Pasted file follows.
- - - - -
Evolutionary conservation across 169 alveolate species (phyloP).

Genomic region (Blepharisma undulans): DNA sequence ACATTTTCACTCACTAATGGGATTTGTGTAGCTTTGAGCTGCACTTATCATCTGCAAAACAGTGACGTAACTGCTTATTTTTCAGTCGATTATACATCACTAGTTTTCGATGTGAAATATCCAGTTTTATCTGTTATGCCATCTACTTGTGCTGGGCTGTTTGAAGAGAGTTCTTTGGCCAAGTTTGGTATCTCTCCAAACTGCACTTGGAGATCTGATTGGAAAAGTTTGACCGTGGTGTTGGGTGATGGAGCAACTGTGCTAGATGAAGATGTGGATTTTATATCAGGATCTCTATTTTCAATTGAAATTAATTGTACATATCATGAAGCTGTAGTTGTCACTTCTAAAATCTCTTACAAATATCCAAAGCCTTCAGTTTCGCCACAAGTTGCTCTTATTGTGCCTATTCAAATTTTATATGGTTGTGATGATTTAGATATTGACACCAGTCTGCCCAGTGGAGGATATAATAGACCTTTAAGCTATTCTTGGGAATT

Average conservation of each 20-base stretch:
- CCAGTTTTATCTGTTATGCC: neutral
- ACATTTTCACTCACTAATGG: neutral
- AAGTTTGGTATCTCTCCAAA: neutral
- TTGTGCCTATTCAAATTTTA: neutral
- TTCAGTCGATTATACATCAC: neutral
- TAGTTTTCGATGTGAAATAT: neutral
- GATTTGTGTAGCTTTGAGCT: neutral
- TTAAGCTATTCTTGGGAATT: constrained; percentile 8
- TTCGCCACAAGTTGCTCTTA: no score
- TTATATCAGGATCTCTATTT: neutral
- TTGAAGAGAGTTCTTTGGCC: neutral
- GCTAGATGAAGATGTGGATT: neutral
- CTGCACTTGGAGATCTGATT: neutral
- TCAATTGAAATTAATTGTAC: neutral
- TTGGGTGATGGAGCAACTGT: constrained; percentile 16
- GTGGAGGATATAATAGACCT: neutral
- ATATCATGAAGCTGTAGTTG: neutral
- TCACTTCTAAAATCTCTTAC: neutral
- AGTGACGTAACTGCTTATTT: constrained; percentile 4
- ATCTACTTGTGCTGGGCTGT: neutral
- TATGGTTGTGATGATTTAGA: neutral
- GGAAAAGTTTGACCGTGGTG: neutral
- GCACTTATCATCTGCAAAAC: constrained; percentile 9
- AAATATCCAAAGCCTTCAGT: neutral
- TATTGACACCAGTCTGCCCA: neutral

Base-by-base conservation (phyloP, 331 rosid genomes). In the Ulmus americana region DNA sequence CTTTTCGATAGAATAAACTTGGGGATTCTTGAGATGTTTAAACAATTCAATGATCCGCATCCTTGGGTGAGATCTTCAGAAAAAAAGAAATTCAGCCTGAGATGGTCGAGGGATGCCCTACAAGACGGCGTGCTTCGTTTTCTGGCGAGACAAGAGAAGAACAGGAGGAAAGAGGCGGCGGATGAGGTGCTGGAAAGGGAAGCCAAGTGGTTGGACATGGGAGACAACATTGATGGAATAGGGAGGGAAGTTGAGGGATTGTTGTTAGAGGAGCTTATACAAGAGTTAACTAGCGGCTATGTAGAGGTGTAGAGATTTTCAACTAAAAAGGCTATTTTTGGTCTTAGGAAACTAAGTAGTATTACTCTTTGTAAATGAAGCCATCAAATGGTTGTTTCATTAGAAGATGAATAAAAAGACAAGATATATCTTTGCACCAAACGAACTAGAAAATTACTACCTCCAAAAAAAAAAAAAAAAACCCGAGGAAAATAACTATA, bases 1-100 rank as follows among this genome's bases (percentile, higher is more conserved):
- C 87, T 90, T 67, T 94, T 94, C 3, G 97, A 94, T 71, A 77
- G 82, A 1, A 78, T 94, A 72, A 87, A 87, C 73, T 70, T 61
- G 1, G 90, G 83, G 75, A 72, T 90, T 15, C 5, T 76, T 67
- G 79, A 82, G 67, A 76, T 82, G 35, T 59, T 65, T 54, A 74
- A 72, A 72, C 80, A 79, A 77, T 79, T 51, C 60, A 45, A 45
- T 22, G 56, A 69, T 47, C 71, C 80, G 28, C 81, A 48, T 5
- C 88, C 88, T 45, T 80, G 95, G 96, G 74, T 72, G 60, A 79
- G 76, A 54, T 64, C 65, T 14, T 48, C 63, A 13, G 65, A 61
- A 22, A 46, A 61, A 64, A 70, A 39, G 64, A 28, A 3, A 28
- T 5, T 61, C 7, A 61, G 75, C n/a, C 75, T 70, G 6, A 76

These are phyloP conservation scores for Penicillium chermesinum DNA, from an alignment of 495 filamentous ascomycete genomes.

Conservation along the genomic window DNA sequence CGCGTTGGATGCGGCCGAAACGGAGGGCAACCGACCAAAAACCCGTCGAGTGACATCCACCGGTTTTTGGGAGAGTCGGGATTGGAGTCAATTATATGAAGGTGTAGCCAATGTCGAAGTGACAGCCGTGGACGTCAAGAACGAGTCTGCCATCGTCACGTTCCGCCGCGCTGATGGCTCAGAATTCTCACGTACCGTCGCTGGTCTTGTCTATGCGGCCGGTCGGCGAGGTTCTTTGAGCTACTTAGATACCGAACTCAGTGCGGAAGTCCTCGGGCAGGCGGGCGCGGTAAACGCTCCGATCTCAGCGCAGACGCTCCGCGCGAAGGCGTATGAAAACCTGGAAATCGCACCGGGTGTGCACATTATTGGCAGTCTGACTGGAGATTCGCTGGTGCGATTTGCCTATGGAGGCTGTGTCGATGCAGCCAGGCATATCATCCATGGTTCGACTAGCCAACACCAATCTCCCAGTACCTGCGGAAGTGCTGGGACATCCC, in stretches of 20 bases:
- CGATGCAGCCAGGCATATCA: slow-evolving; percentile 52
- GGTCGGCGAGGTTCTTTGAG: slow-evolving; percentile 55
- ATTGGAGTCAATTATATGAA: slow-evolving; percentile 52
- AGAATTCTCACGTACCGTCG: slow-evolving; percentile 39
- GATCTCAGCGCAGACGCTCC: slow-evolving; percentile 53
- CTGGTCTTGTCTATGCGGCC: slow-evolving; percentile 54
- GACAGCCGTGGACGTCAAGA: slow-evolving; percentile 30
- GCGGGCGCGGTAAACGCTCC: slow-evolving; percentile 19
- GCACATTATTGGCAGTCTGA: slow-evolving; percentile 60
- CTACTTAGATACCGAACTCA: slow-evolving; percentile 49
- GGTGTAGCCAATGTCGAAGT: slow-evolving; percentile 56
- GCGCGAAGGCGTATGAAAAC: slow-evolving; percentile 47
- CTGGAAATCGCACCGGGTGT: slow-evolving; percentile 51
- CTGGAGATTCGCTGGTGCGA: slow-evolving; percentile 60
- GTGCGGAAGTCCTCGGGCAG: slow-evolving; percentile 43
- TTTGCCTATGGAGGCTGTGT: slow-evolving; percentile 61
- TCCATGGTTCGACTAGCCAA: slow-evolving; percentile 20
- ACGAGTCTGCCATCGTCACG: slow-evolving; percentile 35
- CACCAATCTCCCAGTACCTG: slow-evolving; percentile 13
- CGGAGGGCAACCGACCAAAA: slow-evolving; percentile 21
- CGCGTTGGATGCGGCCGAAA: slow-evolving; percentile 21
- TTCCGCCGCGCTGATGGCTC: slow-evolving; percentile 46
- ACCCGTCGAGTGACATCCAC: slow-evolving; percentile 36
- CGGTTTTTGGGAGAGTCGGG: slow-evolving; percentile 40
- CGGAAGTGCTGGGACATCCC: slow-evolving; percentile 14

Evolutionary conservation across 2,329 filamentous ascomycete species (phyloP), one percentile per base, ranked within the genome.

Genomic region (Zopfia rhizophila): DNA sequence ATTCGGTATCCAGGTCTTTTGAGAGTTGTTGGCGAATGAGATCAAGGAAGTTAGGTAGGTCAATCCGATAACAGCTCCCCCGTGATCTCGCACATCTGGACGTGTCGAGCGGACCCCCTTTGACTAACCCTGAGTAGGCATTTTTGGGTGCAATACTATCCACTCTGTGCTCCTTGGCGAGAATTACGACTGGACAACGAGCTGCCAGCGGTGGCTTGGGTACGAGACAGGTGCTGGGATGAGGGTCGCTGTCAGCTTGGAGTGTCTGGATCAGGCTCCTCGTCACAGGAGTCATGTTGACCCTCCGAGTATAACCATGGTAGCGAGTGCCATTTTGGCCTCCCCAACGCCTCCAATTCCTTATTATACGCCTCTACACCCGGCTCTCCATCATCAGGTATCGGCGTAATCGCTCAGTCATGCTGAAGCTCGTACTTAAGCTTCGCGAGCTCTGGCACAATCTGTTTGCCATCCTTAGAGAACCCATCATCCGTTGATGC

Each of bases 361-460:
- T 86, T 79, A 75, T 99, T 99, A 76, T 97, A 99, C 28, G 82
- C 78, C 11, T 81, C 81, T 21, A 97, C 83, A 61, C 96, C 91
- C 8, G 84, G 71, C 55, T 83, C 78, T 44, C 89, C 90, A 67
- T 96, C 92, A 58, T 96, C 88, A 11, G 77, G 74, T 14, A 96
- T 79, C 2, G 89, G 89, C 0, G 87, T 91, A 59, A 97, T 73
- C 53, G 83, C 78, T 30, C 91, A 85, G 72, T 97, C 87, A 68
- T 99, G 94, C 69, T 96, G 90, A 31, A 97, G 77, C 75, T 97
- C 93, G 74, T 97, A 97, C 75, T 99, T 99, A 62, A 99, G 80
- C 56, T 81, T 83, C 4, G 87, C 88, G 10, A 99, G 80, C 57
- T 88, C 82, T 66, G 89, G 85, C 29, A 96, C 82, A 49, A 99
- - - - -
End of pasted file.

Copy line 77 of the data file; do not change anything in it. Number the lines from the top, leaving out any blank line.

- C 93, G 74, T 97, A 97, C 75, T 99, T 99, A 62, A 99, G 80